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Posted on 05/22/2018 03:00 AM (CNA Daily News - Americas)
Concepción, Chile, May 21, 2018 / 07:00 pm (CNA/EWTN News).- A Catholic “Mobile Mercy Shelter” celebrated its first anniversary in service to the poor and homeless in the city of Concepción, Chile.
The modified bus is an outreach of the Archdiocese of Concepción. Various organizations contributed to the effort from the design of the bus to its completely remodeled interior.
When launched in 2017, Archbishop Fernando Chomali told ACI Prensa, CNA's Spanish language sister agency, that “there are a lot of needy people, that's true, but there are also a lot of people that want to help, who don't want to be idle bystanders in life, but rather make a real commitment to those most in need.”
“The ideal would be that there would be no more need for this, that everyone would have a family where they could live in dignity, but unfortunately this has not happened yet, and so we have to assume our responsibility to work together in the name of Christ,” he said.
Volunteers receive training in tasks which “help Jesus through these people,” according to project coordinator Gustave de Pennart. Four volunteers are required per night, and include a social worker and a nurse's aid.
The bus is usually stationed in Concepción's main square and operates overnight Monday through Saturday. It has four beds, two bathrooms with showers, and offers food and clothing. It also has solar panels to light the bus at night.
To celebrate the May 15 anniversary, volunteers organized a dinner with the people that benefit from the mobile shelter. The event took place in front of Concepción's cathedral, where attendees had a meal, sang “Happy Birthday mobile shelter!” and shared a cake.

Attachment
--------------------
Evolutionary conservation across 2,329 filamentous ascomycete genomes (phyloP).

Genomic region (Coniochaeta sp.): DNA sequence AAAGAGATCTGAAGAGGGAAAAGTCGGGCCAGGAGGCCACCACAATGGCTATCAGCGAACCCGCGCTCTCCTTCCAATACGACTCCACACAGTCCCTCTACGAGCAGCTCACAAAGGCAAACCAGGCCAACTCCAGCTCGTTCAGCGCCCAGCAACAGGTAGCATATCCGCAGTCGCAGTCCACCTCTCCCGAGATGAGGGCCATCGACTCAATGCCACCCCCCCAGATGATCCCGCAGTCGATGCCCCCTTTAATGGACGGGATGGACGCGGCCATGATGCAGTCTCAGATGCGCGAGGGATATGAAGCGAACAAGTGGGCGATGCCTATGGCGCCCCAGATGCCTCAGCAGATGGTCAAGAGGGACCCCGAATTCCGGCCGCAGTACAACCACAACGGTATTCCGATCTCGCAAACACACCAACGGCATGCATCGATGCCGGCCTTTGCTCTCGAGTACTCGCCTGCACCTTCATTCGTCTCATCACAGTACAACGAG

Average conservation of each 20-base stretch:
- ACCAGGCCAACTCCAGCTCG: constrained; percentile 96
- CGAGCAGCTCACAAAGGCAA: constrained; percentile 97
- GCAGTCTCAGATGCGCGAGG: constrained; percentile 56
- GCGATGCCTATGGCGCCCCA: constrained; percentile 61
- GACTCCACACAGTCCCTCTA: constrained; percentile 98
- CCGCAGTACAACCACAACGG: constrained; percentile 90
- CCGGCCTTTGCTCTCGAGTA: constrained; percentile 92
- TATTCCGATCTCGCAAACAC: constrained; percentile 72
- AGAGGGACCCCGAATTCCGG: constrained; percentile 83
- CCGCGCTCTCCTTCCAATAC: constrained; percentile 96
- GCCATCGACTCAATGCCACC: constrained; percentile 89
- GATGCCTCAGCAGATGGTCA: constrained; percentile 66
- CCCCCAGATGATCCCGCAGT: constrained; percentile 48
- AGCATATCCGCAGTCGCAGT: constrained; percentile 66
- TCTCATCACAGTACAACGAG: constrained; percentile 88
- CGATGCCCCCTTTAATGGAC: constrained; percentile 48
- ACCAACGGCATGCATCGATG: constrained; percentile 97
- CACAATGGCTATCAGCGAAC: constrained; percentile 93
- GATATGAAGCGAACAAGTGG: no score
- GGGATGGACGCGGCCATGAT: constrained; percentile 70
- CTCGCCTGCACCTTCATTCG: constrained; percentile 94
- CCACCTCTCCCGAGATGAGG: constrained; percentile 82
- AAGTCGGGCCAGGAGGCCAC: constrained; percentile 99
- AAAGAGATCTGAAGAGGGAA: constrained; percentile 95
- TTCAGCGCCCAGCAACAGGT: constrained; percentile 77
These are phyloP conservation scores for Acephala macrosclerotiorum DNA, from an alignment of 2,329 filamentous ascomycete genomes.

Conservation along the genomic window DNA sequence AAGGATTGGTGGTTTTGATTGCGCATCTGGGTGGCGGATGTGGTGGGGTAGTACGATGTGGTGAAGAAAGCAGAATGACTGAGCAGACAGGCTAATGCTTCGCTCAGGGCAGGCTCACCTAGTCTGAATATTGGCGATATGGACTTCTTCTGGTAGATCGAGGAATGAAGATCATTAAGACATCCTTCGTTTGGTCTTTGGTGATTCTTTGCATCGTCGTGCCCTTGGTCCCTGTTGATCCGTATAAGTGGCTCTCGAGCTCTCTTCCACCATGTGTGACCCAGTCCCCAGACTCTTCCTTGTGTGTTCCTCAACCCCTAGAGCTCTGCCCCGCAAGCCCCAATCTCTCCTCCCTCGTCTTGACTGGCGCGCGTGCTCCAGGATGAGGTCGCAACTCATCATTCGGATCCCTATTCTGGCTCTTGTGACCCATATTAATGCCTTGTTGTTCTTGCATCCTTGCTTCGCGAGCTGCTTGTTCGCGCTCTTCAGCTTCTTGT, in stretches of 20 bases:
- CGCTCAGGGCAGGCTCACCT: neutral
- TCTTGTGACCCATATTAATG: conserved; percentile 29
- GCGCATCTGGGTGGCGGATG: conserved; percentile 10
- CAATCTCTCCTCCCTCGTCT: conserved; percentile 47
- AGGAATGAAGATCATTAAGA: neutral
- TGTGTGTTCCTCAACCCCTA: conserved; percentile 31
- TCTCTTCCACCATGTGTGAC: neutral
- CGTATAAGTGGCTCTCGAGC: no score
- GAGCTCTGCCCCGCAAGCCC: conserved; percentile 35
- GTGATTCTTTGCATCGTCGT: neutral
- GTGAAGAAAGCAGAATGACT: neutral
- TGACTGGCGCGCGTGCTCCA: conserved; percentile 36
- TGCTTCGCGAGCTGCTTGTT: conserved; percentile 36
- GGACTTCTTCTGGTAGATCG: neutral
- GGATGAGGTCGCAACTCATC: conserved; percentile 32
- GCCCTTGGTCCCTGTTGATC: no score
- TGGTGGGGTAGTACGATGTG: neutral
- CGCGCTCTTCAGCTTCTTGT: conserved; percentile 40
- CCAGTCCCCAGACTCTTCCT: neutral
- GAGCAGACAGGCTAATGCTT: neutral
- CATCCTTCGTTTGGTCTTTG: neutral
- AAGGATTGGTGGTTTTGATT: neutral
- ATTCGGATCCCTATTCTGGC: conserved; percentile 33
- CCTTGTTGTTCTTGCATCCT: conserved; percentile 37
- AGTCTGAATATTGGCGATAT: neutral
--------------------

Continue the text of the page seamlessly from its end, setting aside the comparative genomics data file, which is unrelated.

So far the mobile shelter has provided 650 overnight stays and served more than 5,000 street people who for various reasons do not want to go to the traditional shelters.
This winter, the mobile shelter added flu shots to its services.
Although there are mobile showers in the United States, and Spain has mobile barber shops, organizers believe the “Mobile Mercy Shelter” is the first of its kind in the world. The project has received the formal blessing of Pope Francis.
This article was originally published by our sister agency, ACI Prensa. It has been translated and adapted by CNA.
Posted on 05/21/2018 20:23 PM (CNA Daily News - Americas)
Rancagua, Chile, May 21, 2018 / 12:23 pm (CNA/EWTN News).- Over the weekend, Chilean Bishop Alejandro Goić Karmelić suspended several priests after allegations of sexual misconduct were raised against them. He apologized for not following up when the accusations were first brought to his attention.
“I would like to ask forgiveness for my actions in this case,” the bishop said in a May 19 statement.
Goić, who heads the diocese of Rancagua, said he “acted without the proper swiftness” when a woman came to him nearly a year ago with concerns regarding the conduct of Fr. Luis Rubio and other priests.
Goić's apology came the day after a program detailing accusations against Rubio was aired on Chile's TV13 channel, the same station that leaked Pope Francis' 10-page letter to Chilean bishops chastising them for a systematic cover-up of clerical abuse and calling them to institute deep changes.
The program was aired May 18, the day after Goić returned from the May 15-17 meeting with Pope Francis. It focuses on the testimony of Eliza Fernandez, a youth minister in the parish of Paredones who approached the bishop last year with concerns about Fr. Rubio's behavior, particularly with minors.
Rubio had been part of a priestly fraternity referred to as “La Familia,” several of whose members have been accused of sexual misconduct, including the abuse of minors.
“I do not know whether to call it a brotherhood, a sect, or a group of priests who have practices that do not conform to their status as clerics; and with respect to young people,” Fernandez said in the program, adding that the confraternity had shown an unnatural interest in youth who were 'between 15 and 29 years old,' and that some publicly joked about being homosexual.
In the program, Rubio admitted to sending nude photos of himself to a Facebook account he thought belonged to a 16-year-old named Pablo, but which was a fake profile Fernandez had set up to catch the priest.
“I'm not asking for saints, but for a person who is dignified,” Fernandez said in the program, adding that she cannot imagine how a priest would be able to hear her confession and then send naked photos to a minor via social media.
Having been approached by TV13 reporters after celebrating Mass May 12, Rubio in the footage admitted to sending the pictures, saying “it was my mistake, I acknowledge that,” and calling the act “a horrible shame.”